Thirdmill Study Bible

Notes on Mark 14:12-26

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Preparation for the Meal - Mark 14:12

The Passover commemorated the delivery of Israel from the slavery of Egypt. Jesus used that moment to institute the Lord's Supper as the commemoration of Jesus' delivering his people from the slavery of sin.

A man bearing a pitcher - Mark 14:13-15

A man bearing a pitcher of water would have been unusual. Normally that would have been the work of a woman. Some have suggested that Jesus knew this through his divine omniscience. More likely it was a prearranged signal. Jesus took precautions to avoid arrest until the moment of his choice. Note that the disciples didn't even need to mention Jesus' name and that the room was ready for them (vv. 14, 15). Jesus and the disciples had been spending the evenings that week in Bethany. It is doubtful that they all found accommodations in any one home. To eat the Passover meal together they needed a large room.

Lying Down - Mark 14:18- 20

Lying down on a couch was the typical way to eat a meal. The guests would lean on their elbow with their heads near the low table and their feet extended toward the walls of the room. Jesus already had told them that he would be betrayed (9:31; 10:33). Jesus' announcement that one of their own small group would betray him surprised and the disciples were sorrowful. Dipping bread or meat into a common bowl of broth or sauce was typical of an ancient meal.

Betrayal by a friend - Mark 14:21

It is difficult to decide if Jesus' words, scripture says refers to the general theme of the suffering messiah (as in 9:12), or more specifically to his betrayal by a friend (Ps. 41:9).

Bread - Mark 14:22

At some point in the Passover meal Jesus referred to the bread that he broke as, my body. The broken bread would become a remembrance of Jesus' body that was sacrificed in death for his people.

Blood of the Covenant - Mark 14:23-24

Similarly the wine of the feast was the blood of the covenant. These words alluded to the blood of the Passover lamb that had been spread on the doors of the Israelites and protected them from God's judgment on the Egyptians (Exod. 12:7-13; 24:8). The connection of Jesus' sacrificial death with the imagery of Passover and Mark's use of the word covenant stress the unity of God's saving provision throughout the history of his redeeming work. Jesus seems to have taken the phrase blood of the covenant from Exod. 24:6-8. God did not spend history looking for new and different ways to save his people. Jesus' death had been at the center of it from the very beginning. The Passover and all the other Old Testament displays of God's saving grace were pointers to the greater reality of Jesus' sacrifice.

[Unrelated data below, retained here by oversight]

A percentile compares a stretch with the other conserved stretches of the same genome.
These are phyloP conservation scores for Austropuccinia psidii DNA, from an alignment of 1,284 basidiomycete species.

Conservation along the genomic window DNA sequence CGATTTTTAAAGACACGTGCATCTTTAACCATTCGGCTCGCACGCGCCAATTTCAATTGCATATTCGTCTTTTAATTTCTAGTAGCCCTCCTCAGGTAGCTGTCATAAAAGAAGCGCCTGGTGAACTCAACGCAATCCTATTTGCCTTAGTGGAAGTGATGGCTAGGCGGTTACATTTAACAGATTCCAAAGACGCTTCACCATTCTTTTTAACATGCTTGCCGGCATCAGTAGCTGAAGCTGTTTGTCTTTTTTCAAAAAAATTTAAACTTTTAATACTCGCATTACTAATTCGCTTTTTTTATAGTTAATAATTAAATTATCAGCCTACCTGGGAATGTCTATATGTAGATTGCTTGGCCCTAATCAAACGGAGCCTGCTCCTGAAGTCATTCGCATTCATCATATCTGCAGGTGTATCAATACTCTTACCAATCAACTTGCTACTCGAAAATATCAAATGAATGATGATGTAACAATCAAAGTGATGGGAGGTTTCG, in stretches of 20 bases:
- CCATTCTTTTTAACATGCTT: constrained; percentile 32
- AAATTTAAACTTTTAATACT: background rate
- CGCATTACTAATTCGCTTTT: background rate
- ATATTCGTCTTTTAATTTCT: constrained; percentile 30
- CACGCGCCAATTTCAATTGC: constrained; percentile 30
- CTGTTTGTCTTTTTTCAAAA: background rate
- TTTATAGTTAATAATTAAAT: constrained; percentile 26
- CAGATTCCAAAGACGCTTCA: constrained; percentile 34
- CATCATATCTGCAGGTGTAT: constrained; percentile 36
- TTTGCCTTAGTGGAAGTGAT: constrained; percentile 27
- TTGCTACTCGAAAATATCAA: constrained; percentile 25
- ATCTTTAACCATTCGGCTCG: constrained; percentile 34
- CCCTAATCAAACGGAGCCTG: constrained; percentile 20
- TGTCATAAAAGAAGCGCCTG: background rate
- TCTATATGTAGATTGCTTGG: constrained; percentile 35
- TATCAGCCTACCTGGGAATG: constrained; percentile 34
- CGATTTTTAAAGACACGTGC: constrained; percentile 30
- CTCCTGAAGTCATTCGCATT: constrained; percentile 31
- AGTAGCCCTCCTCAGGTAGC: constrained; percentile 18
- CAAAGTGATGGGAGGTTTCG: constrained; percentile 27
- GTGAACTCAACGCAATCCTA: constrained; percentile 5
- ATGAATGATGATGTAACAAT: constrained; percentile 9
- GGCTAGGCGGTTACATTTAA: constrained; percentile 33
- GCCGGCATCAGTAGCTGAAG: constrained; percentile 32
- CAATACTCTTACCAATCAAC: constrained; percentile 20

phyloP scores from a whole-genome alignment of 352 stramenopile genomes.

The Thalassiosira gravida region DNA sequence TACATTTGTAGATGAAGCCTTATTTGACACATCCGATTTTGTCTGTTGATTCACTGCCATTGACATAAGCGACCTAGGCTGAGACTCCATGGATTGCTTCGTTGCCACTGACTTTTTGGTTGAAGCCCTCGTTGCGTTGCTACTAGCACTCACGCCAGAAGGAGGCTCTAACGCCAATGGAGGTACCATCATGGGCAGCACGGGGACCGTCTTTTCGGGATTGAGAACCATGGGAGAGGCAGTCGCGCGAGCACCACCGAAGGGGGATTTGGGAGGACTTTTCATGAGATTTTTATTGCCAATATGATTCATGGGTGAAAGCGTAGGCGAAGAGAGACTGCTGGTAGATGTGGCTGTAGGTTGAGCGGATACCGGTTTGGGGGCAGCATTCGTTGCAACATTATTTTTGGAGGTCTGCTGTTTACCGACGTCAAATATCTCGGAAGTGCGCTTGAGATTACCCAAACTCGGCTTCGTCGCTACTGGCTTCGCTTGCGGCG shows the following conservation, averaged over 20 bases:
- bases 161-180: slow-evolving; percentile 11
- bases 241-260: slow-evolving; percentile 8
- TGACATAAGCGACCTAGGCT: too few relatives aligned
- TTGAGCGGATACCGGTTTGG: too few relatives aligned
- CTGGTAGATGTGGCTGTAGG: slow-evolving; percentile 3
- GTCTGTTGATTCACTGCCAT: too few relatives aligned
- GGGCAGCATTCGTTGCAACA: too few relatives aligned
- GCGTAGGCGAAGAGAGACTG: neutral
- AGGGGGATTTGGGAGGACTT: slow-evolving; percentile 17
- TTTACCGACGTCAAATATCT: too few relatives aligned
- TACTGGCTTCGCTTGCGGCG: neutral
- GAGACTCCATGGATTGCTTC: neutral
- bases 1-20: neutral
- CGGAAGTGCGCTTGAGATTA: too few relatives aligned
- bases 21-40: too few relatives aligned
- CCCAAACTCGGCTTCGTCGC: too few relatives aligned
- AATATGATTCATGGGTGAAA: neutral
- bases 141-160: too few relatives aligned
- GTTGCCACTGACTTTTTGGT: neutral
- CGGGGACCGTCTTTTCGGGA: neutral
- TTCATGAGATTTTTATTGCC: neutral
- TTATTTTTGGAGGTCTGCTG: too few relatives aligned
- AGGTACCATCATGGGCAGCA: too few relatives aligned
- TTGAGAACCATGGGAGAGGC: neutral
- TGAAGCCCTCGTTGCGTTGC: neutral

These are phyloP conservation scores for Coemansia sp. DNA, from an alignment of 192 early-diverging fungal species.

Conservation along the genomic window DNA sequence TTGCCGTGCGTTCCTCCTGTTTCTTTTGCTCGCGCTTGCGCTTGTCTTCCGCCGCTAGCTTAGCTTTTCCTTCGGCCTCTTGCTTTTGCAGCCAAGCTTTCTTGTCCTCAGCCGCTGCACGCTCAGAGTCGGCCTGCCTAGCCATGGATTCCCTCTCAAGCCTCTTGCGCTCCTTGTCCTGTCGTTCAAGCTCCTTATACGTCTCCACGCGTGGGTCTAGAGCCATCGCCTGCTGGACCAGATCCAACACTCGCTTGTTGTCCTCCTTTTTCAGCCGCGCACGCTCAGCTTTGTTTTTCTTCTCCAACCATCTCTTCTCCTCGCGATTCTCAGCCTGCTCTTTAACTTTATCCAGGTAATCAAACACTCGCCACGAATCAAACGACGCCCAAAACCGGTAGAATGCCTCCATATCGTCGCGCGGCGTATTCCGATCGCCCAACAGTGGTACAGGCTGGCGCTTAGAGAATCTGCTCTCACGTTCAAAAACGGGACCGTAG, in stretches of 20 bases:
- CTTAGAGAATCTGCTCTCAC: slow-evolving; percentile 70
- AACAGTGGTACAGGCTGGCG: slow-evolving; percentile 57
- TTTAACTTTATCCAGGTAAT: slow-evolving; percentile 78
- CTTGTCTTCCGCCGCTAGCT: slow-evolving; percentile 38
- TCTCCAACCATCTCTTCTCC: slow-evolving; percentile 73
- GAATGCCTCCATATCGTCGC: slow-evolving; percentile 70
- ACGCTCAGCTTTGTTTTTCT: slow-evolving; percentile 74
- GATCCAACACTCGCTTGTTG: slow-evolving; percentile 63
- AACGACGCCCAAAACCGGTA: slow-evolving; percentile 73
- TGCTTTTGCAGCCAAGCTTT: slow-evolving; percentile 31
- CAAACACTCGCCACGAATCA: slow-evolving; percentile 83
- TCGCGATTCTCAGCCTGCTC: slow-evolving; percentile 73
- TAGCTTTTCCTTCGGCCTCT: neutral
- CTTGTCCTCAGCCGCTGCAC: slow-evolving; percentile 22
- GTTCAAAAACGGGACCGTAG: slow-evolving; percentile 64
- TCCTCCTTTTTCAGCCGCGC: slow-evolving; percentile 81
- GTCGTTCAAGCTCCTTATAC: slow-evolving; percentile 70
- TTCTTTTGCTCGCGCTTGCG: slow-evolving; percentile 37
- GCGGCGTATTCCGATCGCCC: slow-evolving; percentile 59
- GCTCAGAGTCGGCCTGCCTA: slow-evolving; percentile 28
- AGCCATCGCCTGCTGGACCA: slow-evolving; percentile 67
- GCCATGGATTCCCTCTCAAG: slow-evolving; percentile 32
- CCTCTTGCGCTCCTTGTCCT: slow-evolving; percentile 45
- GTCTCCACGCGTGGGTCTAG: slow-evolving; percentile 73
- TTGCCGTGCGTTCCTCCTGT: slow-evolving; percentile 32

Promise and praise - Mark 14:25-26

The meal was concluded with a promise and praise. Jesus promised that their last meal would be continued one day in the kingdom of God. This is Jesus' reassuring word in the middle of all the darkness of betrayal and death. They will be united again when God's kingdom comes in all of its glorious fullness. The word new can mean again, but in this context it is more likely a reference to the newness of the new heavens and new earth. Fellowship with Jesus around the table will take place again, but in that day of resurrection the whole experience will be renewed and take on the character of eternity. The hymn they sang was probably Psalms 115–118. That was the typical way to conclude the Passover meal. Psalm 118:22 refers to the rejected cornerstone.

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